5 Foreclosure Curve-Balls and How to Avoid Them

by Nick Bert II on March 2, 2012

Whether you’re an investor looking for a rental , or a first time buyer looking for a great starter home, there are several costs – in addition to the purchase price – that you must include in your calculations when you’re buying a foreclosure. Extra fees such as unpaid utilities and re-winterization may surprise you with an unwanted financial nightmare towards the end of your transaction if you’re not prepared.

A few of these costs may seem too small to worry about, but together they can add up. Some of these costs do not apply in every situation, but it’s better to know about them going in than it is to get be caught off guard at the end of a transaction.

For many people, buying a home is a major milestone. It doesn’t matter if this is your first, second, or twenty-second home; there are a ton of very important details that need addressing throughout the process. The last thing anybody needs is to have a bunch of unexpected financial obligations popping up just hours before they take possession of their new home.

Foreclosures are almost always priced well below market value. Conversely, they come with some extra costs you need to be aware of. Read through the following check-list to make sure you’re prepared for the 5 different curve-balls that foreclosures can sometimes throw you.

1. De-winterization and Re-winterization. Winterization is a strategy foreclosure sellers use to keep pipes from freezing and cracking during the cold winter months. If you decide to do a home inspection (and you should,) they will require you to have the have the home de-winterized and re-winterized, immediately after your inspection. Some of them will pay for this, but some of them will require you to pay. The ones that charge don’t always tell you until after you’ve agreed to purchase the home! The cost for this in my area is usually between $150 and $300.

2. Un-permitted and un-inspected home improvements. When you buy a foreclosure, the sellers will usually insist you sign an addendum that says the sellers have no idea about the condition of the property or whether or not any work has been done or if its been done with permits. In some areas when un-permitted or un-inspected work has been done, the the city may require you have the work re-done to code, and then inspected before you can move in. Most foreclosure are sold as-is, so the cost of these repairs would be yours. So be sure to keep an eye out for this during your inspection. You’ll also want to be sure that somewhere in you contract it states that you’ll be allowed to terminate the agreement if the sellers don’t agree to fix any uncovered issues.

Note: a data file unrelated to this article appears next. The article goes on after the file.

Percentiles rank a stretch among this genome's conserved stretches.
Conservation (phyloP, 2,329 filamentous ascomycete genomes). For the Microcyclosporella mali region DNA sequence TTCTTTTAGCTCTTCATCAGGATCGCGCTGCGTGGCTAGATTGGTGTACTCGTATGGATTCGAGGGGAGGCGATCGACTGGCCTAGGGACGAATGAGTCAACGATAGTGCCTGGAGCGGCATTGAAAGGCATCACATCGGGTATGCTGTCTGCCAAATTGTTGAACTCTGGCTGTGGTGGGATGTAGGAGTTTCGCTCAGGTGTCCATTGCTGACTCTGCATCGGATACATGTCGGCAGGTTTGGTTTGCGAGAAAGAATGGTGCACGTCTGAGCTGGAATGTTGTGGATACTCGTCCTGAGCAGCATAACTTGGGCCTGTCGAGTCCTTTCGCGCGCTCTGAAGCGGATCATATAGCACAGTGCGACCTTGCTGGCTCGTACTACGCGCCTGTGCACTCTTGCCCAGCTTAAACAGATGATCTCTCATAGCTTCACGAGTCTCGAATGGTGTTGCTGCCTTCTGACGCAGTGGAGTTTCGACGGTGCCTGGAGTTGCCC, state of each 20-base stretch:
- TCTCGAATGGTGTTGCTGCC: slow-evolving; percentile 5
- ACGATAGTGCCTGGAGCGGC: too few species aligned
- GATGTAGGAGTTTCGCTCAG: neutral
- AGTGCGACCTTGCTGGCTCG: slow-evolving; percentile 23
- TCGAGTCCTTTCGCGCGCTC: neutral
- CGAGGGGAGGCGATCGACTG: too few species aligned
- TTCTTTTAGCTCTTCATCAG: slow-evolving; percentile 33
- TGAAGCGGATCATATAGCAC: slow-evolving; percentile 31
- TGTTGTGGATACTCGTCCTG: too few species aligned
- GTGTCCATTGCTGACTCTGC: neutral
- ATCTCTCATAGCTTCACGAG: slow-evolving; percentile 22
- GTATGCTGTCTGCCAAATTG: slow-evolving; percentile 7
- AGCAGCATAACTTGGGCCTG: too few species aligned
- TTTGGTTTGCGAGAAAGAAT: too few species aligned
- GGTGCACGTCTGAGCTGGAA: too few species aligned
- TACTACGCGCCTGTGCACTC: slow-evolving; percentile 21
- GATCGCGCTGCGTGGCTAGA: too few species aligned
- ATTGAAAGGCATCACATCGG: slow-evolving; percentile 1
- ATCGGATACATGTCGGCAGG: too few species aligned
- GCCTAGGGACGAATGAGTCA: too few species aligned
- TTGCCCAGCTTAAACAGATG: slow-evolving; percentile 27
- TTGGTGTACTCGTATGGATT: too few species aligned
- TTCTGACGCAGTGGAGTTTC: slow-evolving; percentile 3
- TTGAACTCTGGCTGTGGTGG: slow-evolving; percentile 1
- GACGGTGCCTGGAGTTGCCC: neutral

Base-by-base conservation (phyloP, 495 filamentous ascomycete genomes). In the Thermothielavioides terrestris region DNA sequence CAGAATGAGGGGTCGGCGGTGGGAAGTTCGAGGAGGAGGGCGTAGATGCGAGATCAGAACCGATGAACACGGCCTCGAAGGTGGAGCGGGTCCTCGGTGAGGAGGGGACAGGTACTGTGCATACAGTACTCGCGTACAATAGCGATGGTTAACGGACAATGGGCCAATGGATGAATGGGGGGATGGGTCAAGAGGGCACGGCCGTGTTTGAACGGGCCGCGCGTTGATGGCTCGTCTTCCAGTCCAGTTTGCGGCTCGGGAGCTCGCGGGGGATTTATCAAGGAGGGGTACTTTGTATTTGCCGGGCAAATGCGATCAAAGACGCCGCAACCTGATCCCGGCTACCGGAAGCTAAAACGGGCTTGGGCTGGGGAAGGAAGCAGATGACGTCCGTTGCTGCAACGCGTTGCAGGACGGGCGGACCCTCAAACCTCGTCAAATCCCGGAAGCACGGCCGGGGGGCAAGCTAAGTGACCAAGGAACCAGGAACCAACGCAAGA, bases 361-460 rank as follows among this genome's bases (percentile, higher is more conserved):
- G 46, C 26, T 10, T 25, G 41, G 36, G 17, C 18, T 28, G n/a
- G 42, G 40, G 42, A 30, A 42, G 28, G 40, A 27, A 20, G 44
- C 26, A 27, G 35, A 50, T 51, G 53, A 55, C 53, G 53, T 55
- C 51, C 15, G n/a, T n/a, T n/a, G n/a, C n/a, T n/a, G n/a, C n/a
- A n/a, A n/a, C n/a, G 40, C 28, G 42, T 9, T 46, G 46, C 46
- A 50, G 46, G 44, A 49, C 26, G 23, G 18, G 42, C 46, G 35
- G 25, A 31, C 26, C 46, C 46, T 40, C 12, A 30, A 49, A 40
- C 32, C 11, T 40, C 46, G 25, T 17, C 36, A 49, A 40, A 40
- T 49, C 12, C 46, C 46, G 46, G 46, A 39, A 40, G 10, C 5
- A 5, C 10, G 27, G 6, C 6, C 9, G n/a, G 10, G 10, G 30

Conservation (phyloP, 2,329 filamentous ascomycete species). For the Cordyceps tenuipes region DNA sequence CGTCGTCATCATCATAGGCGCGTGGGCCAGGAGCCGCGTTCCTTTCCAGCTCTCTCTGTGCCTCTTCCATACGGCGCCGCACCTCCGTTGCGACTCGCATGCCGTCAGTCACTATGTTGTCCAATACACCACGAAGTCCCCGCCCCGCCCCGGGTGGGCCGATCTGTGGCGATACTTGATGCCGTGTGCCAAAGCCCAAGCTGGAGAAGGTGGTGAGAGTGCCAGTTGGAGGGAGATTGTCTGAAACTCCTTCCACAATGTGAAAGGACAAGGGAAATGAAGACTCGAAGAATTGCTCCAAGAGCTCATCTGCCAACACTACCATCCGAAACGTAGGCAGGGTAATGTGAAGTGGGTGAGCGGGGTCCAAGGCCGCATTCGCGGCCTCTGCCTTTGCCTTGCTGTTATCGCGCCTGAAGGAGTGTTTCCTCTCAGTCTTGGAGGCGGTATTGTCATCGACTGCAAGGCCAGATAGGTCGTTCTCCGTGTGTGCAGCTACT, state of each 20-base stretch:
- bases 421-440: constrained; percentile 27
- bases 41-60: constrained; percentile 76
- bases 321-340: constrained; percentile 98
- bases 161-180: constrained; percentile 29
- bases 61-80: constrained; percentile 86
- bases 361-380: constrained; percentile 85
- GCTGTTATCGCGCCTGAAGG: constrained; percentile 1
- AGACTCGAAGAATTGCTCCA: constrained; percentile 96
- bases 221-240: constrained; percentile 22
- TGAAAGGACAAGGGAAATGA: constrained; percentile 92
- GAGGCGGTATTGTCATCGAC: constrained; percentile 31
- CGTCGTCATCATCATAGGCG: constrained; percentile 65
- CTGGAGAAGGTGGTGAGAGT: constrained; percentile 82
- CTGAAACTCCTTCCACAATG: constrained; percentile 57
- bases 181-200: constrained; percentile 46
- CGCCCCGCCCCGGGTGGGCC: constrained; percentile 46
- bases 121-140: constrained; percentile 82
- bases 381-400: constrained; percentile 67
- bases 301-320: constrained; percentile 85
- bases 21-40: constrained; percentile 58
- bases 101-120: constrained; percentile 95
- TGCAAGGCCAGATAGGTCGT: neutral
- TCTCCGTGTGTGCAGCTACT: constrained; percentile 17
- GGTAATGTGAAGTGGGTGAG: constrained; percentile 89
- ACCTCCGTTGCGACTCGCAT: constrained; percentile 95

3. Unpaid Utilities. Some utility companies do not pursue previous owners for past debts. These bills instead get tied to the property. Some foreclosure sellers will not pay these back owed utilities. The only way to be sure that this is not going to happen to you is to call the utility companies directly yourself.

4. Mailbox Keys and Garage Door Openers. In most cases foreclosure sellers won’t have these. Though not terribly expensive, this is more of a nuisance that catches a lot of home buyers off guard. Universal garage door openers can be purchased for around $10, and a new locking mail box should be under $100. If you’re buying a condo or a home in a neighborhood that features a locked Cluster Box unit, you should be able to a key through the property manager or president of the Home Owners Association.

5. The Re-Key. Many people will hold the keys to your new home starting long before it is listed for sale. It’s always a good idea to change the locks when you buy a new home. For some foreclosures it is a requirement. They will Re-Key the home whether you want it done or not, and it will appear on your closing statement. It’s a few hundred dollar surprise for some people, but it won’t be for you.

Buying a foreclosure will likely save you tens of thousands of dollars, but they’ll also come with some extra costs unique to foreclosures. Though these extra costs will catch an unprepared buyer off guard, but you’ll be prepared. It still may be wise to acquire the help of a professional with foreclosure experience. Most Realtors won’t charge you to represent you as a buyer. There are a lot of different foreclosure sellers out there still, and while this list will help you prepare for some of the more common surprises, it doesn’t cover everything. A good pro could help you fill in the gaps.

Nick Bert is the President and CEO of Washington Realty Source, and he specializes in helping First Time Buyer and Investors quickly and easily locate the best deals on Snohomish County Foreclosures. Don’t miss his coveted Mill Creek Foreclosures List which features amazing deals on the hottest properties in Mill Creek, WA.

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